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Why Children Learn Foreign Languages So Easily?

Brain Blogger – Viatcheslav Wlassoff, PhD

“Many researchers believe that learning foreign language before the puberty and even better earlier allows children to speak more fluently, almost like native speakers. In addition, learning more than one language at early age improves lifelong ability to communicate with others and contributes to cognitive development and cultural awareness. Many studies suggest that the best time to introduce a foreign language is before the age of ten. At this early stage of life language is learned and acquired faster, retained better, and spoken with exceptional pronunciation. It is widely accepted that the younger the learners, the more successful they are at imitating new sounds.” (more)

Back-and-forth exchanges boost children’s brain response to language

Medical X-Press – Anne Trafton

“A landmark 1995 study found that children from higher-income families hear about 30 million more words during their first three years of life than children from lower-income families. This “30-million-word gap” correlates with significant differences in tests of vocabulary, language development, and reading comprehension. MIT cognitive scientists have now found that conversation between an adult and a child appears to change the child’s brain, and that this back-and-forth conversation is actually more critical to language development than the word gap.” (more)

The Gap Between The Science On Kids And Reading, And How It Is Taught

NPR – Claudio Sanchez

“Mark Seidenberg is not the first researcher to reach the stunning conclusion that only a third of the nation’s schoolchildren read at grade level. The reasons are numerous, but one that Seidenberg cites over and over again is this: The way kids are taught to read in school is disconnected from the latest research, namely how language and speech actually develop in a child’s brain.” (more)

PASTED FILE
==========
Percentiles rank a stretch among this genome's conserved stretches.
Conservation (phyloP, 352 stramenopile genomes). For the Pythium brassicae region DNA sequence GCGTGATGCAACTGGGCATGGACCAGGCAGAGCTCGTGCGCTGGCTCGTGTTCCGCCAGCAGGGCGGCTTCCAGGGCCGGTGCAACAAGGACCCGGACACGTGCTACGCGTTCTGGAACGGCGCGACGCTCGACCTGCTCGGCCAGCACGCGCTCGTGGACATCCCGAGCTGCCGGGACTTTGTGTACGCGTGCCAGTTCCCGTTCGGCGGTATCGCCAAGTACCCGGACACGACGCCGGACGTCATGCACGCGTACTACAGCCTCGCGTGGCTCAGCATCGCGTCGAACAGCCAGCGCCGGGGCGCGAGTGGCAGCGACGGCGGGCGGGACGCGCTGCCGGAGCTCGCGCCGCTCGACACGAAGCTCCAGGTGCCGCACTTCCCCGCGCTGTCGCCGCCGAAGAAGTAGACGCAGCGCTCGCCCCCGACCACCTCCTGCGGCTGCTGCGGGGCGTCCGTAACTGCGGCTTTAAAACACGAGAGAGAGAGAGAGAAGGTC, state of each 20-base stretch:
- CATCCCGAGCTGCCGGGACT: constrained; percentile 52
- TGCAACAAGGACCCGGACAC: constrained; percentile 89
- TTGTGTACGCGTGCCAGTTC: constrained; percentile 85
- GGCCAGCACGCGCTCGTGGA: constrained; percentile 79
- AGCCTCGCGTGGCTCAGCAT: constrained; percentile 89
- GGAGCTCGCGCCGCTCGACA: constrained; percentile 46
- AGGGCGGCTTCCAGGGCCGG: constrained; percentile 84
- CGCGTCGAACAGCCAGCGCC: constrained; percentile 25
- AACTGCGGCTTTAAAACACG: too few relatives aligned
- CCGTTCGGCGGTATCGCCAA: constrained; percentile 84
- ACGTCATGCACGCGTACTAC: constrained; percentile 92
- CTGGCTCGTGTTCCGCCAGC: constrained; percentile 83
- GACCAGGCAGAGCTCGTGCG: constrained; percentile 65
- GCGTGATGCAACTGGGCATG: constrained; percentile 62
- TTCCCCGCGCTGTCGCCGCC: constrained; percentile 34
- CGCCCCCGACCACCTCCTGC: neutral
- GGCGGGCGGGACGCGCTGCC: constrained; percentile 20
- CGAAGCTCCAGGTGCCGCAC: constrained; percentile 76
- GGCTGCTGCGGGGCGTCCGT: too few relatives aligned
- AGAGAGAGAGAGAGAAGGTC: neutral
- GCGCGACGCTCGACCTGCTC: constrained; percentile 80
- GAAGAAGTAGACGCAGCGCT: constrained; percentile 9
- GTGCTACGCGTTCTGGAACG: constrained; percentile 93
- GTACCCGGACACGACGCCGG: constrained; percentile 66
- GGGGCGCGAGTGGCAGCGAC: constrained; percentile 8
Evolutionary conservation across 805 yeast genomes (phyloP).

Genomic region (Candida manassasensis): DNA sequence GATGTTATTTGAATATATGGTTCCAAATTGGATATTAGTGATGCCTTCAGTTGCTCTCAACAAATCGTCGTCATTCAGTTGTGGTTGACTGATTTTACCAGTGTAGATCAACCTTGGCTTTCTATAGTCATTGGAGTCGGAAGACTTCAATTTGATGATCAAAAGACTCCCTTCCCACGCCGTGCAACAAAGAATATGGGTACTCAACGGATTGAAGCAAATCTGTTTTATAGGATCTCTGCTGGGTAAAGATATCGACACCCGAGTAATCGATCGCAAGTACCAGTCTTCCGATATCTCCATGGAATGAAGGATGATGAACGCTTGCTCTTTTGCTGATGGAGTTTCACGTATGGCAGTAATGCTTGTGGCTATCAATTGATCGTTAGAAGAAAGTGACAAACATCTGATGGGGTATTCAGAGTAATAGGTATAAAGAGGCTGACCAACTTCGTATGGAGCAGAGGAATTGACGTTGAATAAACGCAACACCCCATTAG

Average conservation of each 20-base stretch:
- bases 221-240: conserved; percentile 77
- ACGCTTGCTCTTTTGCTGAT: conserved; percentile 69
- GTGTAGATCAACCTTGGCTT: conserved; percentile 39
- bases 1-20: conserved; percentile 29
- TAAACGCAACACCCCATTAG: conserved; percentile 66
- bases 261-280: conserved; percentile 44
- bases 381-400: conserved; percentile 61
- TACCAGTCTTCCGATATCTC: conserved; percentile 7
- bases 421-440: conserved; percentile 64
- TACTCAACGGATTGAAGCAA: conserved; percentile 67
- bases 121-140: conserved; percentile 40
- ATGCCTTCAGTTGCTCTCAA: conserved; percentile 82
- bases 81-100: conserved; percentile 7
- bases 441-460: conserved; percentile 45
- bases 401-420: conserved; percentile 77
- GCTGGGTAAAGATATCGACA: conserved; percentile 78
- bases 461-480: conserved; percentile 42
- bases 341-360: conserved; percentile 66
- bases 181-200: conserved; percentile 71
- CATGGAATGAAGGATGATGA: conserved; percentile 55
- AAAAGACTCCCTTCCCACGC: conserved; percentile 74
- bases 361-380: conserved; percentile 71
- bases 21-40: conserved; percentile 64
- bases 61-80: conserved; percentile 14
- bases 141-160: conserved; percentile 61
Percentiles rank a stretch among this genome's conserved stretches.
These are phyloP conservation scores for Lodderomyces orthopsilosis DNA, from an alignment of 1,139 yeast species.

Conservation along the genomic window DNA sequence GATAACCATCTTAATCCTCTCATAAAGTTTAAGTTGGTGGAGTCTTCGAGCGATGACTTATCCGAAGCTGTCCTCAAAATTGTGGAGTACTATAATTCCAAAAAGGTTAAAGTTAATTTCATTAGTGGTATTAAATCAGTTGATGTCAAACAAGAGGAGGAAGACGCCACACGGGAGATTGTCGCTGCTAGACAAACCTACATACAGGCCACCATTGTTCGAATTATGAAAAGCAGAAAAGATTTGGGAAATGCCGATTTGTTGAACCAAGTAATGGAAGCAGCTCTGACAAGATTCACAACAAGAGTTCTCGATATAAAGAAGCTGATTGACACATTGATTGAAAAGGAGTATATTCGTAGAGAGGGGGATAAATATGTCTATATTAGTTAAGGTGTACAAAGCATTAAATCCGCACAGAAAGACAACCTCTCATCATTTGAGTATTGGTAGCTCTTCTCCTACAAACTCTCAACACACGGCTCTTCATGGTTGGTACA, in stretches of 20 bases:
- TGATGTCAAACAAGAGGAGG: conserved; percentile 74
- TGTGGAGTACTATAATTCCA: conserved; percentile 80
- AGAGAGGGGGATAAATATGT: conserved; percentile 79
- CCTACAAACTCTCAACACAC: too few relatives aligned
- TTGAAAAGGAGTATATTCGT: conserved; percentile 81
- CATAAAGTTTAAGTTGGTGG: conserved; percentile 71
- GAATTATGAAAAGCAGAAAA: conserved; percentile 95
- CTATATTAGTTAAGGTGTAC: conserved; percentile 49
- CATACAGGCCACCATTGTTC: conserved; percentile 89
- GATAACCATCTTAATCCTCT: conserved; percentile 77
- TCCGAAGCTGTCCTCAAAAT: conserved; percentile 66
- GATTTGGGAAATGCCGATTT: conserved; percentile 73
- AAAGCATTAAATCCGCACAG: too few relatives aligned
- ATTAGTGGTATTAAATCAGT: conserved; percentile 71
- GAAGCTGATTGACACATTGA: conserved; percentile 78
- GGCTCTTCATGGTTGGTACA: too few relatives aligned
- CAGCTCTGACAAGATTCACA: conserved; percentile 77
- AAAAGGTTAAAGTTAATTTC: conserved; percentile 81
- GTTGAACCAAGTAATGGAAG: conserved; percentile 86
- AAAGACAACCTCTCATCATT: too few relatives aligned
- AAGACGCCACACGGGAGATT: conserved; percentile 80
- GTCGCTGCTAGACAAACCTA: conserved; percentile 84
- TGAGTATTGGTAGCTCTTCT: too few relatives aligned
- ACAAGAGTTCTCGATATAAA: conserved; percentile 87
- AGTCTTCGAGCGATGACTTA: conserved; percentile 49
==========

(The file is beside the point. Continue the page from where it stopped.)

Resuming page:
The Rhetorical Analysis of Poetry

Edutopia – Jori Krulder

“Poetry is not a given in AP Language and Composition—in fact, some teachers use only nonfiction texts because a major focus of the class is rhetorical analysis. But rhetoric is everywhere, and its compact form and concentrated language make poetry a particularly effective vehicle for introducing students to rhetorical analysis.” (more)

Two languages are better than one: the benefits of bilingualism

Student Newspaper – Sara Konradi

“Dr Thomas Bak is a reader at the University of Edinburgh School of Philosophy, Psychology and Languages Sciences. He is an expert in cognitive neuroscience, particularly in relation to language and cognition. On 7 December 2017, he discussed the cognitive benefits of learning more than one language. Having spent the first 20 years of his career studying how brain diseases influence brain function, the cognitive neuroscientist developed his research interest in second language learning “relatively late”. Dr Bak reached a turning point in 2007, after discovering Bialystok and colleague’s work on bilinguals showing dementia symptoms four years later than monolinguals. “Even today, no drug produces the same effect,” he remarked.” (more)

Secret Teacher: subjects like art are being sidelined – but they matter

The Guardian – Secret Teacher

“According to the primary national curriculum, we should be teaching children to become “proficient in drawing”. So what’s going on? When I share my observations with the key stage 2 leader, she shakes her head. “There just aren’t enough hours in the day,” she says. And that’s the end of that. It’s not just art. Music is sidelined too, as are languages. Children are removed from French lessons for extra reading and writing interventions; school productions are shelved due to lack of practice time; opportunities for drama are reduced to the odd English lesson.” (more)